A Data Lake is a central data repository that can hold a vast amount of structured and unstructured data in its native format, until the value has been discovered through the use of other data sources, experimentation, and exploration through a collaborated approach in the organization. It is a compliment and mature attribute to existing Business Intelligence implementations, providing proof-of-value concepts to our data. In our design efforts, the Data Warehouse should almost always receive architecture priority over the Data Lake.
"It is a compliment and mature attribute to existing Business Intelligence implementations, providing proof-of-value concepts to our data..."
The Three Data Lake Pillars
A common organization pattern in the data lake is one that enables Data Exploration and a proof-of-value concept to the data itself. It is crucial that thorough planning is considered when implementing a Data Lake in your organization so that the Data Lake does not transform into a Data Swamp.
At the end of the day, the Data Lake should enable power users, analyst, and Data Scientist to quickly discover, provide value, and promote that value to a Production system. The production of the Exploratory pipelines to Operational Pipelines should be seamless and easily deployable.
You can begin to understand how a Data Lake can be structured from the above image. The data is landed in the RAW area where the data is organized by 5 sub categories. An example follows:
CRM (Data Source)
Invoices (Data Set)
Lake Area Attributes As the data moves from Ingestion to Curation, the data becomes more structured, governed, and more available to the users.
Phase A: Exploratory Pipeline - RAW > EXPLORATION
Phase B: Operational Pipeline - RAW > STAGE > CURATED
Organizing by Date It has become a best practice to partition and organize Data Lake data by date. This can become particular useful as data is collected from aggregated streams, constant large batch ingestions, but also could provide an organization to rebuild a destination database or system from a certain point-in-time.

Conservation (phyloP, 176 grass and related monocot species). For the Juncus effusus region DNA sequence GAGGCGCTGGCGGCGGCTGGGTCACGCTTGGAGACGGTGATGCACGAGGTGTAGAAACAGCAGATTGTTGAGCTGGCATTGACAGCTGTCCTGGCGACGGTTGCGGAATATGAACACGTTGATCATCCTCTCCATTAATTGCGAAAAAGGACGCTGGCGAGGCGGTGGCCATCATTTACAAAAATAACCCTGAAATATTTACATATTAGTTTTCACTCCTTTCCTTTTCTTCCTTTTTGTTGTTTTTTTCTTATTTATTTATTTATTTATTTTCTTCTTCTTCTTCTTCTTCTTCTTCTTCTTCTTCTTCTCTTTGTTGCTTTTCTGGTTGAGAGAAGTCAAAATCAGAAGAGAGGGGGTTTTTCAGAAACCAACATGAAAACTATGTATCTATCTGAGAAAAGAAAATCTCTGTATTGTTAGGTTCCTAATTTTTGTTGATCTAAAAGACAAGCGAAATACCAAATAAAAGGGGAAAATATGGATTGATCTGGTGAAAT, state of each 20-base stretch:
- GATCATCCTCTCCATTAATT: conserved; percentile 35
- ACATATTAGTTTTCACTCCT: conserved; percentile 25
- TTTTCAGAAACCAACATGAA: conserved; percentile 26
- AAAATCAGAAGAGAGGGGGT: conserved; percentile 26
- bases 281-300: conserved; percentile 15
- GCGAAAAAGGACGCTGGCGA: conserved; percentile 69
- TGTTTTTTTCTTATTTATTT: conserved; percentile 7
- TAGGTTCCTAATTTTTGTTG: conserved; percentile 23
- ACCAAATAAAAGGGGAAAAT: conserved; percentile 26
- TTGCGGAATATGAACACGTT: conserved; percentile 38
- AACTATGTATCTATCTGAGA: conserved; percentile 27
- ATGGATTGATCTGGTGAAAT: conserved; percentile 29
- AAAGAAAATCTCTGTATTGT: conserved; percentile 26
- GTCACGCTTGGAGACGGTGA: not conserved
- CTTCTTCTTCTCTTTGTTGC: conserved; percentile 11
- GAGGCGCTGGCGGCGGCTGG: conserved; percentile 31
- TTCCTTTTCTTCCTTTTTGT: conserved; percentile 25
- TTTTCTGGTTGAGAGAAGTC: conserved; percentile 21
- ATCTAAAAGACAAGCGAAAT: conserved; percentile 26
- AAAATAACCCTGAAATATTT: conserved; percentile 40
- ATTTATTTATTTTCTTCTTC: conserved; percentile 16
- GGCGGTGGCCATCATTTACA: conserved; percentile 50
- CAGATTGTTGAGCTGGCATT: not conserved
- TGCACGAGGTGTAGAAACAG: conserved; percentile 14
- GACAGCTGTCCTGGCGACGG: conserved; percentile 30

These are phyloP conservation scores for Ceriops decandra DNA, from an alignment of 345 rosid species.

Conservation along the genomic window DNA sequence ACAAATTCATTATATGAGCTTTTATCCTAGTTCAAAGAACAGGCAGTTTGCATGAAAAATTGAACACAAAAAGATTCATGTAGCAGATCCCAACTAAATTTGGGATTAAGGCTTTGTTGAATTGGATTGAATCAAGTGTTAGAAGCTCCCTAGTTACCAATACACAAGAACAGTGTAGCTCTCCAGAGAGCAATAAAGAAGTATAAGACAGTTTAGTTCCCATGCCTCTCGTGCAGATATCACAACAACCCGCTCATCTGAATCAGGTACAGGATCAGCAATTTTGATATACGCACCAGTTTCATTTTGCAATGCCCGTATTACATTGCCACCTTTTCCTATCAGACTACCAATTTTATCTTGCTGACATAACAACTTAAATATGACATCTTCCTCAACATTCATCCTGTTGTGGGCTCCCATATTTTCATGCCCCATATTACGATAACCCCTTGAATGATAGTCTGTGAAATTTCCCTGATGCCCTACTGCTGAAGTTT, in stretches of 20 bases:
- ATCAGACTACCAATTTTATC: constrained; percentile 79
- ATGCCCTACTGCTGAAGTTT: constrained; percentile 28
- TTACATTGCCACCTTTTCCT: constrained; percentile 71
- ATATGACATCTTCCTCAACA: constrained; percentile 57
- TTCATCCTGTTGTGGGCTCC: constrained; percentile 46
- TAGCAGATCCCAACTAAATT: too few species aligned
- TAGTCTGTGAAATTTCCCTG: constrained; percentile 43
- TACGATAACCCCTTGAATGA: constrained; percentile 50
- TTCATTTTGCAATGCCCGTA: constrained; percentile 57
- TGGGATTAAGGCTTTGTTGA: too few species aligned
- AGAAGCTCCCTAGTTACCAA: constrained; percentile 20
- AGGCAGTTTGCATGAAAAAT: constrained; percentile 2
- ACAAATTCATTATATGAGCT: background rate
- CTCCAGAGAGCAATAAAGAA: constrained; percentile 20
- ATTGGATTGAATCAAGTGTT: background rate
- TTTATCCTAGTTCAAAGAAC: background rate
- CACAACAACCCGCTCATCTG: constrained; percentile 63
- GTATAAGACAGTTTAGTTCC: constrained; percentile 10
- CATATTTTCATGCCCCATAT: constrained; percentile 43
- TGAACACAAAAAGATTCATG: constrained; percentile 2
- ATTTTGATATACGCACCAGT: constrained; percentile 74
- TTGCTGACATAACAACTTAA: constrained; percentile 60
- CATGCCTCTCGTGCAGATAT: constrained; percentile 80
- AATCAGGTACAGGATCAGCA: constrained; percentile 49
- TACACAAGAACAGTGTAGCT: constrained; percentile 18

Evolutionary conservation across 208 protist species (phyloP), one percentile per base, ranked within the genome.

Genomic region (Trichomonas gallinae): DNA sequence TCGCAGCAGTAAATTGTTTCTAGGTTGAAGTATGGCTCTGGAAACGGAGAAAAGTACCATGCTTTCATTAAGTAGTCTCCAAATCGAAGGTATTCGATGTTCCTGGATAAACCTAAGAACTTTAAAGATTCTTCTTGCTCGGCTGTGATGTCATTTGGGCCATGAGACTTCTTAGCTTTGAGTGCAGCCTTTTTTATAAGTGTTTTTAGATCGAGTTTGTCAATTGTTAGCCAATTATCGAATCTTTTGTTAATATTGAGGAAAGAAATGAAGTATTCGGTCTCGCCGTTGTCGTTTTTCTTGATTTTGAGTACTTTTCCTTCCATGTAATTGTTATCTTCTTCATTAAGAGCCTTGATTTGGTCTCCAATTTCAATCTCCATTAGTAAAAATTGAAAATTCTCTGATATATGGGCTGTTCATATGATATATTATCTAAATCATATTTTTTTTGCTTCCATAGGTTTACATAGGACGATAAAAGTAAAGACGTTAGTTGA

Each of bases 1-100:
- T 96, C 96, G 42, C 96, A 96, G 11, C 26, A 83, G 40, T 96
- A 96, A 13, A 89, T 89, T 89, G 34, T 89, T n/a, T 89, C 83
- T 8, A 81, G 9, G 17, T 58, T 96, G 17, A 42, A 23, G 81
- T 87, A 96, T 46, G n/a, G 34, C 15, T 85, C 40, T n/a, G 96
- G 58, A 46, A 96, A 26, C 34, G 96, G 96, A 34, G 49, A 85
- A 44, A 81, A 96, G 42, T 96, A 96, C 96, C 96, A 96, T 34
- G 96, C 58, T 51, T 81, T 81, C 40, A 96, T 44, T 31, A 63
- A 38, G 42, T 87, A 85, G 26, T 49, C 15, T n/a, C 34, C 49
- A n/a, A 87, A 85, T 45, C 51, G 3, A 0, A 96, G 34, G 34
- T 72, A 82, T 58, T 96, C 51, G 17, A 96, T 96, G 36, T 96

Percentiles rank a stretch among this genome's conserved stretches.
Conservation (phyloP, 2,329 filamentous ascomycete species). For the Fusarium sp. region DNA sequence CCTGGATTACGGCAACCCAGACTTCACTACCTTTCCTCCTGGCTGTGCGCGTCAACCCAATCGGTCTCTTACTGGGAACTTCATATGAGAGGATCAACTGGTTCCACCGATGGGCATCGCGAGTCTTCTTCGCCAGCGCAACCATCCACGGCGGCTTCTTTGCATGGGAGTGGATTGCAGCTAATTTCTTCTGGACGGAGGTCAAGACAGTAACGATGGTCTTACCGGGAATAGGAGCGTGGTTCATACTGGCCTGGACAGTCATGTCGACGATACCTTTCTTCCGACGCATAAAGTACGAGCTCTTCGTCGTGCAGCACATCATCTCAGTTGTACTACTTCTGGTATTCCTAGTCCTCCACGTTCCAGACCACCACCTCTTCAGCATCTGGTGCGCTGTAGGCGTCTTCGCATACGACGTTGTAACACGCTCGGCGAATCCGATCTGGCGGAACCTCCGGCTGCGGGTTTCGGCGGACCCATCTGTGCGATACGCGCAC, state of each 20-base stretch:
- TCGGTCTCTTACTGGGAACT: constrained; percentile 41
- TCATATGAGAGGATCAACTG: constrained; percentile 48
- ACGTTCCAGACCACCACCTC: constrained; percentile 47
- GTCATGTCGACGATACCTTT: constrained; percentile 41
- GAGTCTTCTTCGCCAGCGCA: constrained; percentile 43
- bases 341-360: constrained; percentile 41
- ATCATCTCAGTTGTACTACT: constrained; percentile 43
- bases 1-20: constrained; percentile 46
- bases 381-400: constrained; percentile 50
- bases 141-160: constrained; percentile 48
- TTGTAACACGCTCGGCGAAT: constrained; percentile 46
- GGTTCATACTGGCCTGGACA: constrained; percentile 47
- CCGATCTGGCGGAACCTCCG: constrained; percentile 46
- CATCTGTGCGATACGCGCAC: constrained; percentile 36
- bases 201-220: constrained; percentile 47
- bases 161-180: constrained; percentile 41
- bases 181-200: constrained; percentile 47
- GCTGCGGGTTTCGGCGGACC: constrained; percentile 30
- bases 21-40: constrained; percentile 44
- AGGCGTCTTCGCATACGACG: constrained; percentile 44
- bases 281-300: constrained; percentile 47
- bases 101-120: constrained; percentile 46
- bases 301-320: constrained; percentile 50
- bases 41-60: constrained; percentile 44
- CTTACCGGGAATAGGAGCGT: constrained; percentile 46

A common operations pattern involving Exploratory Analytics
As companies embark on a Data Science initiative, and more and more value becomes available from our Exploration, we must take into consideration AnalyticOps or the promotion of valuable datasets to Production.
Example: A Data Scientist retrieves new data that was just landed in the RAW area. This data has not yet been moved to the Operational pipeline because there is currently no accessible value. The Scientist then decides to run some experiments through Azure Machine Learning, maybe include some R and Python scripting. Highly valuable predictions are then discovered in which the company wants to immediately surface in one of their Customer Service applications. We don't want to have to rebuild this entire model to fit IT's standards. Instead, we take an approach that enables multiple tools (ML, R, Python, C#, etc.) to be used without having to change the pipeline that orchestrates this data movement.
In a growing world of new open-source tools, it is imperative that a solution is in place that can handle the data movement in an organization without limiting the usage of new technology.
A key attribute to a Data Lake implementation is enabling the capture of MetaData. This not only includes the capture of metadata when it comes to automating ETL and SQL development, but as well as looking at what type of data we are bringing in and how it relates to other data.
Tagging Phase 1 usually occurs in a MetaData type Framework that is used for development. Where 2, 3, and 4 could be stored in a different type of system such as Azure Data Catalog or the open-source equivalents. Here users will Tag data, based on internal acronyms and understanding. Then when someone wants to discover new value from existing data, they can search the Catalog for tags such as Customer A, or Product B, etc. This occurs specifically in Tag 4 (reference table below). Other tagging can be automated such as pre-aggregating certain data field types, identifying counts on data sets where there is missing data (to determine value aspect), etc.
There are many options when it comes to designing your Discovery methods. A more mature feature would be using graph databases and creating visual maps on how data relates to each other.